Editor’s note: This month, we will be praying for and sharing articles related to evangelism. In this two-part series, a former cross-cultural worker shares how sharing the gospel with his friends in China has freed him to pursue evangelism the rest of his life.
One week after stepping off the plane in China, I found myself on a hike with Wang, the first college student I happened to meet. I was a recent college graduate, and in large part because I had no idea what I wanted to do with my life, decided to spend a year sharing Jesus with Chinese college students.
I arrived in China speaking zero Mandarin, and incredibly inexperienced in sharing my faith. By the end of my three-hour hike with Wang that day, I learned that the Holy Spirit is more than sufficient to cross cultures, break through language barriers, and make up for any inadequacies I felt in my ability to effectively share my faith.
As we slowly climbed through the heat and humidity of summer in southern China, the first thing that struck me as Wang and I began to talk about Jesus was how much easier it was to talk with him about Christ than it had been for me, six weeks earlier, to share Jesus my college classmates. I was in a different country, completely reliant on my friend’s not-so-great English to communicate, and I clearly stuck out as a foreigner. Yet we were laughing and sharing life stories with each other as if we had been friends for years.
As I’ve reflected on this phenomenon over the years, I think there is something disarming about being completely immersed in a culture and language you didn’t grow up in. When you become hyper-aware of your “otherness,” you also become hyper-aware how little control you have over influencing how others perceive you. In your own culture, you can dress like others dress or direct conversation in culturally-acceptable directions. (For example, in the South, just start a conversation with, “Nick Saban…” and then sit back and let others carry the conversation. In Los Angeles, ask someone if they’ve discovered any new restaurants recently.) However, when you can’t fake it culturally, and you can’t change your physical appearance, you have no pretense that you can fake your way into fitting in.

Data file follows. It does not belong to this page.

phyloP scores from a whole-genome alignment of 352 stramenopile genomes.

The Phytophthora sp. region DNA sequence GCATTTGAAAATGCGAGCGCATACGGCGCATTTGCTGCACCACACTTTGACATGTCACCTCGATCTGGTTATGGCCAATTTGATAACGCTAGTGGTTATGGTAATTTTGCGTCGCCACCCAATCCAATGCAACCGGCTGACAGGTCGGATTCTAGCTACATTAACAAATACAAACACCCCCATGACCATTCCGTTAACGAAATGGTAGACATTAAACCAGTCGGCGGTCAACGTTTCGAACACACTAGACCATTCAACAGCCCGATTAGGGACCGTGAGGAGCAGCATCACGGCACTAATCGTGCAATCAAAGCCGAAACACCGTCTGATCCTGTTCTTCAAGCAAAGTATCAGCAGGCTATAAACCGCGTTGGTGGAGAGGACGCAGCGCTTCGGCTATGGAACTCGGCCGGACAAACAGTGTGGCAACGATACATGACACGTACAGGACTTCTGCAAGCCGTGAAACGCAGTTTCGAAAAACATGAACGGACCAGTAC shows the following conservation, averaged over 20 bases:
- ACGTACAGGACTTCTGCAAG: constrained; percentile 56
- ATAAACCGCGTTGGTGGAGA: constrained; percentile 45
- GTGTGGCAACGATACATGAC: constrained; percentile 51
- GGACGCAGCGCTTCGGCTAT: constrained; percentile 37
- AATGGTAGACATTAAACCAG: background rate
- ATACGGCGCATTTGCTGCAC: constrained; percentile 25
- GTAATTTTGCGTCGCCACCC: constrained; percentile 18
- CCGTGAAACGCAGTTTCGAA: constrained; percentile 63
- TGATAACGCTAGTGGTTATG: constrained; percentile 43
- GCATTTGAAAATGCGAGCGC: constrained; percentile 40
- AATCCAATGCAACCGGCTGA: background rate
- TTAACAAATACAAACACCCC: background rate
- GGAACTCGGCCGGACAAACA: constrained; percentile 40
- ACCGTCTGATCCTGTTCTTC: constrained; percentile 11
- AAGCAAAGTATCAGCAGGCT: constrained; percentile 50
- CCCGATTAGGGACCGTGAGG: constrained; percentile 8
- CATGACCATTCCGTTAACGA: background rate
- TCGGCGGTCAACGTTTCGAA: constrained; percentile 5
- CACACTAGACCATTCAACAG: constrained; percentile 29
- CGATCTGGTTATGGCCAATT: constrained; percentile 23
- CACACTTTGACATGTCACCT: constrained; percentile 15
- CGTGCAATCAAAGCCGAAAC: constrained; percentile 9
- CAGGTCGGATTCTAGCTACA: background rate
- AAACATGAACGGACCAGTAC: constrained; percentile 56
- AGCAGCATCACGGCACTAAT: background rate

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The gospel message is inherently offensive: “You are dead in your sin. You’ve offended the God of the universe. The only way you can escape eternal judgment is to put your faith in Jesus. Accepting this Jesus as your Lord and Savior also means you’re signing up to give your life away for the sake of others hearing and believing in this Jesus. People are going to hate you because you find your identity in him. But don’t worry, it’s totally worth it!”
As Wang and I made our way up the mountain, being free from winning his approval through my own social skills freed me to proclaim the offensiveness of the gospel more boldly than I ever had before. When I shared my faith with my friends in college, I had done so with the fear that I was putting our relationship on the line. If they rejected the gospel, I thought they would reject me as well. I wanted to make the gospel less offensive and more appealing by watering it down for them. I justified this by telling myself I needed to keep an audience with them. If I offended them with the good news of Jesus, what if they bailed on me and never got to hear it again?
Sharing my faith with Wang that day helped me to understand what God told Samuel about the people’s rejection of what God wanted for them: “And the LORD said to Samuel, ‘Obey the voice of the people in all that they say to you, for they have not rejected you, but they have rejected me from being king over them.’”
When you share the gospel with someone, and they reject it, they are not ultimately rejecting you. They are rejecting God. I don’t have to carry that weight.
Living and sharing my faith in a completely different context than the one I grew up in helped me to see and live in my true identity. There is nothing like being a citizen of another country and culture to help you experience the truth that “our citizenship is in heaven, and from it we await a savior, the Lord Jesus Christ, who will transform our lowly body to be like his glorious body, by the power that enables him even to subject all things to himself.”
In Ephesians 4, Paul says: “There is one body and one spirit, just as you were called to one hope when you were called; one Lord, one faith, one baptism; one God and Father of all, who is over and through all and in all.”
After I shared with Wang who Jesus is and what he had done for me personally, I asked him if he would like to place his faith in Christ as well. A six-week-younger Michael probably wouldn’t have done that. But during the course of our three-hour hike, the Holy Spirit revealed himself to me in one of the most powerful spiritual experiences I’ve ever had. I saw the Spirit transcend culture. I saw him laugh at language barriers. I saw him exalted as Lord, Creator and Savior of people from every tribe, tongue, and nation. The LORD is one. He has called us, with one Spirit, into one body, saved us by one Lord through one faith, and we share in his one baptism to the glory of our one God and Father of all.
There’s a promise in that incredible truth, and there is also a missional call. God will save people from every corner of the earth, and his chosen means of accomplishing this is through his body. Through you, believer in Christ.
Michael Gregory is a church planter in the Los Angeles area.
FOR PRAYER AND REFLECTION
Pray for opportunities to share the good news of the gospel with those God places in your path today.